In the 1880s, Franz Boas immigrated from Germany.  Although he's known as the father of modern American anthropology, Boas has a bit of a checkered past when it comes to body collection.  As a surveyor employed by the British government in British Columbia, Boas was tasked with surveying the culture of the Native tribes there.  He used this trip to build up a personal collection of Northwest Coast native skulls, which he carefully documented and sold - $5 would get you a skull, and $20 would get you a whole skeleton.  Boas wasn't particularly good at finding specimens, though, and enlisted the help of better graverobbers.  He found a couple of brothers who claimed to have over 75 skulls of the Cowichan tribes.  Boas bought these and asked the Sutton brothers to find him more.  The Cowichan found out about this deal, though, and obtained a warrant to search the Suttons' business.  Boas, however, always thinking, shipped the bones under false invoices to New York.  In sum, he had around 200 crania.  When Boas became a professor at Clark University in Massachusetts, his skull collection came with him.  It was exhibited at the World's Fair in 1893, but eventually the majority of the skulls went to the American Museum of Natural History.

Minik Wallace, in customary dress (left)
and in New York (right) (credit)
It was also quite fashionable at the end of the 19th century to collect live specimens as well, particularly Inuit (Eskimos), who were thought to be living fossils of the Ice Age, trapped in a stage of savagery.  To his credit, Boas didn't think that Morgan's savagery/barbarism/civilization schema was very good and wanted to devise a better explanation of the diversity of cultures around the world.  He wrote to the arctic explorer Robert Peary and asked him to bring back one specimen from Greenland the next time he was there.  In 1897, Peary sailed into New York harbor with not one but six Eskimos.  They became instant celebrities, and 30,000 New Yorkers paid 25 cents a piece just to see them.  Boas arranged for the Inuit to live at the American Museum of Natural History for a year so that he could study them ethnographically.  Not long after they arrived, though, all six Inuit contracted pneumonia.  Eight months after their arrival, four were dead of tuberculosis, one made it back to Greenland, and one - an orphaned boy named Minik - remained in New York.

Minik, along with Boas and museum staff, went to Central Park in 1898 to bury Minik's father, who had succumbed to TB.  The staff followed the Inuit custom of laying out the body; and yet it wasn't actually a body.  They had faked it from a tree trunk.  Minik's father was actually autopsied, and his bones were cleaned and stored at the AMNH.  When he was 15, Minik found out about this ruse from a newspaper.  He asked for the return of his father's bones, but the AMNH would not comply.  Boas was asked by reporters if he faked the burial, and he fessed up to it.  When pressed as to why the museum had any right to the bones, Boas replied, "Oh, that was perfectly legitimate.  There was no one to bury the body, and the museum has as good a right to it as any other institution authorized to claim bodies" (quoted in Thomas 2000, p. 83).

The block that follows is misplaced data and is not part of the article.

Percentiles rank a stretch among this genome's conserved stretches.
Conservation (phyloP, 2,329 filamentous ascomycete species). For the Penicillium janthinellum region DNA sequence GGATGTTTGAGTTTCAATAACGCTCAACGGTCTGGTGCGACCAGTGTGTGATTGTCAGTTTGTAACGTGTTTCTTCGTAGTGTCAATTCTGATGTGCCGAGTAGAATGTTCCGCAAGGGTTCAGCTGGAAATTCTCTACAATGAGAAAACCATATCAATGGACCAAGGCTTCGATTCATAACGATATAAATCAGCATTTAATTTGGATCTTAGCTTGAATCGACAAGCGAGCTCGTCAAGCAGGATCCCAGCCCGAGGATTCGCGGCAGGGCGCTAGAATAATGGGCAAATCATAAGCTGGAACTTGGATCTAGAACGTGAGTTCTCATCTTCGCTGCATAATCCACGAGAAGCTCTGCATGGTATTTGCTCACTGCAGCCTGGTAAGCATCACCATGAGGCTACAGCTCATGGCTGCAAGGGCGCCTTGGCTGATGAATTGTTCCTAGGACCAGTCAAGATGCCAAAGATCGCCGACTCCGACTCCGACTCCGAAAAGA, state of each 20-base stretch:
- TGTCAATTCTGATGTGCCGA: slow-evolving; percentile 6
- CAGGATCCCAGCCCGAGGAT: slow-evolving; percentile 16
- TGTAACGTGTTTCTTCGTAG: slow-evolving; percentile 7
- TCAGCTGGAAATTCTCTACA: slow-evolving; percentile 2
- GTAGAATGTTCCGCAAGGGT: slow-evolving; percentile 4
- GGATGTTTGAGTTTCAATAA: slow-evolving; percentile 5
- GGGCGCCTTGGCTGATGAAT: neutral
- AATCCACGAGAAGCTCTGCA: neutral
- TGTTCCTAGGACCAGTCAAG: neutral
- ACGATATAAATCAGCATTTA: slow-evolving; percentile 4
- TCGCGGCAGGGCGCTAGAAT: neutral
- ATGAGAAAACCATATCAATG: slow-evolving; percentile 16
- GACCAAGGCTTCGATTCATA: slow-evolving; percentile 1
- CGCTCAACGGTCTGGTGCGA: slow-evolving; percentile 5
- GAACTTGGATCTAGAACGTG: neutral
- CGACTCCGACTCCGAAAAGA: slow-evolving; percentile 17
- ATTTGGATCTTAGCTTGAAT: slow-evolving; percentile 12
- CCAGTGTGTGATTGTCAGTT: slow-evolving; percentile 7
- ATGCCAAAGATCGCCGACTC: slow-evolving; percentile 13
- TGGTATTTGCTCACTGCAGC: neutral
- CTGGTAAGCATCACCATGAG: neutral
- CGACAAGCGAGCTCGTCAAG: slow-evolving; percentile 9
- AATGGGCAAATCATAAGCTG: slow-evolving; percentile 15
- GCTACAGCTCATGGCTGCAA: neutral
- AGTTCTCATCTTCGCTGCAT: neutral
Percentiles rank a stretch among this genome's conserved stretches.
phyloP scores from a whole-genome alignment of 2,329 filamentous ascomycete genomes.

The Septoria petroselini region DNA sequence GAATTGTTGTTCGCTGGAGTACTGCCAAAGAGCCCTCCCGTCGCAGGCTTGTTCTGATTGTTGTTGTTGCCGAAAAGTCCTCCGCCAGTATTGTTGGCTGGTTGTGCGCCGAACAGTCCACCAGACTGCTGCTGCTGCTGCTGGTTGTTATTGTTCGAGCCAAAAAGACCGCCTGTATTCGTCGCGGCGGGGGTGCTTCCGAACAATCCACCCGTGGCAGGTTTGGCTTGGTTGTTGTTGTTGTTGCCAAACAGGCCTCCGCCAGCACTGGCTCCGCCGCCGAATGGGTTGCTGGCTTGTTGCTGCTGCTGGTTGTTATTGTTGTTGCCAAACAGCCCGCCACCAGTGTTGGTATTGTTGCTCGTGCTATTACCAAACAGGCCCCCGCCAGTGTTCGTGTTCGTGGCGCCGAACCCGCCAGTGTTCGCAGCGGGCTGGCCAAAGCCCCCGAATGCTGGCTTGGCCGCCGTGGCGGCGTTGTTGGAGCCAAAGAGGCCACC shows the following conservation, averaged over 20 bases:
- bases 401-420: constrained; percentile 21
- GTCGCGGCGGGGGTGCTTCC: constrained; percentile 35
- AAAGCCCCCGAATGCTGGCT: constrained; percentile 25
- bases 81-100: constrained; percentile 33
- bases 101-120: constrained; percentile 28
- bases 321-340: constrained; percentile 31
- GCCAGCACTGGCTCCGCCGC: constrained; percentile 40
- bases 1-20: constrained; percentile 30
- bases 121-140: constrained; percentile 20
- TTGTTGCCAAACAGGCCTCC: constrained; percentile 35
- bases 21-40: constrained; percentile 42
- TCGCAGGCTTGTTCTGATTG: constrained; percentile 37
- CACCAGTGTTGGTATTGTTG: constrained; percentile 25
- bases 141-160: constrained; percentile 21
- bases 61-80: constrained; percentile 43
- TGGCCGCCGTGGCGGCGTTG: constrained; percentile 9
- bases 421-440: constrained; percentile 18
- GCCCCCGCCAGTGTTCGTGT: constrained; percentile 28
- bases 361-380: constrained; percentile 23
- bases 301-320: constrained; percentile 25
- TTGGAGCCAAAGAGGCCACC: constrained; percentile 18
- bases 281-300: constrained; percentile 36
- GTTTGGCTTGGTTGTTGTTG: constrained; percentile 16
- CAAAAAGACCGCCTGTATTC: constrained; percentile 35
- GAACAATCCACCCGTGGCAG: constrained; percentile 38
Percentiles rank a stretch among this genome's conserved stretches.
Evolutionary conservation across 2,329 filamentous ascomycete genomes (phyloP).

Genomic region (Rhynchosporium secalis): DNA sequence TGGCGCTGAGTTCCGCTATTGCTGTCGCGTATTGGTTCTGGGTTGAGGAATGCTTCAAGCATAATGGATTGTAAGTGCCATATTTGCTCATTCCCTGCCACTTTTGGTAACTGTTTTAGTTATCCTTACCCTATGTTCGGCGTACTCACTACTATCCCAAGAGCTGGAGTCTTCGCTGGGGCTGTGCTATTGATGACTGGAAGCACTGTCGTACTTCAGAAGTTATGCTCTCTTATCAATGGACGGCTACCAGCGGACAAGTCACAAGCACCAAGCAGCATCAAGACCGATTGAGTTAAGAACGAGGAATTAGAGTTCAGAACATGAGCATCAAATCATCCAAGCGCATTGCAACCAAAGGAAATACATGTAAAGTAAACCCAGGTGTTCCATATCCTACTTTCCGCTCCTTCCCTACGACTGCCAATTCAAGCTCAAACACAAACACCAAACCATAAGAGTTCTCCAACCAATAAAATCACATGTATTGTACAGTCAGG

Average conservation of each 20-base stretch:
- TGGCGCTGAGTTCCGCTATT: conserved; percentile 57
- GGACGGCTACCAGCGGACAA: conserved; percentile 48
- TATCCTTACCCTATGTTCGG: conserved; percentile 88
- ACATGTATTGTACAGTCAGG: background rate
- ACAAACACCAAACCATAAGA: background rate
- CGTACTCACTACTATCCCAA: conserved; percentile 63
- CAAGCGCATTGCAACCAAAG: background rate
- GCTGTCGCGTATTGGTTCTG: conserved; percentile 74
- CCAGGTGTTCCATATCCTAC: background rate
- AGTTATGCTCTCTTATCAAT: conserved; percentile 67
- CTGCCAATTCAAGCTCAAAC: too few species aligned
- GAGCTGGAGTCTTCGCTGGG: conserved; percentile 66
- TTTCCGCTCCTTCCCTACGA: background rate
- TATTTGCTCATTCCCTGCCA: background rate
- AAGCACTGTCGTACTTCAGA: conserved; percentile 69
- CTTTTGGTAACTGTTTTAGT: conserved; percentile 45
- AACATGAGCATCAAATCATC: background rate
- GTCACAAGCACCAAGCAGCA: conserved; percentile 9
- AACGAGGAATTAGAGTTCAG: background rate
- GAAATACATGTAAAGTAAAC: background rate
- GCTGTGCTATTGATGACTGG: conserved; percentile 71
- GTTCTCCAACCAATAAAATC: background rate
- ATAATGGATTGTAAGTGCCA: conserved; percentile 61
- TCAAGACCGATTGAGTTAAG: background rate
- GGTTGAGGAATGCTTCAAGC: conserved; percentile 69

The remains of Minik's father were actually returned to the Greenland Eskimo - in 1992.  The Eskimo didn't want the bones, though.  Their tradition said that the bones of the dead are to be reviled and not venerated, that bodies should be disposed of as soon as possible and never spoken of again. [4]

The Civil Rights Movement Ignites Ethical Discussions

In the early part of the 20th century, Native Americans had little power to stop Euroamericans' desire to study their cultures, in spite of legislation like the Indian Reorganization Act, passed in 1934, which granted Indians the power to operate as tribal entities and restored many of their rights, including their land.

One of the turning points in the archaeology of Native Americans came in 1971, at an excavation in Welch, Minnesota.  For five weeks, archaeologists and students toiled in the dirt, painstakingly documenting everything they found.  Towards the end of the field season, a group of Native Americans showed up, representing a new protest group called the American Indian Movement.  They confiscated field equipment, backfilled trenches, and burned field notebooks.  They were deeply offended that archaeologists were disturbing the graves of their ancestors and would not allow more digging.  The archaeologists didn't understand - they were trying to preserve Indian culture, not destroy it.  They didn't think it was disrespectful to dig up Indian skeletons.

Vine Deloria, Jr. (credit)
This attack didn't come out of left field - it resulted from Native Americans' being excited by Vine Deloria's 1969 book called Custer Died for Your Sins: an Indian Manifesto and the Civil Rights Movement.  Deloria, in no uncertain terms, questioned how anthropologists became custodians of the Native American past and how they had any claims to truth.  It was the anthropologists who perpetuated myths and stereotypes about Native Americans, and Deloria noted that anthropologists felt that "the only good Indians were the dead ones."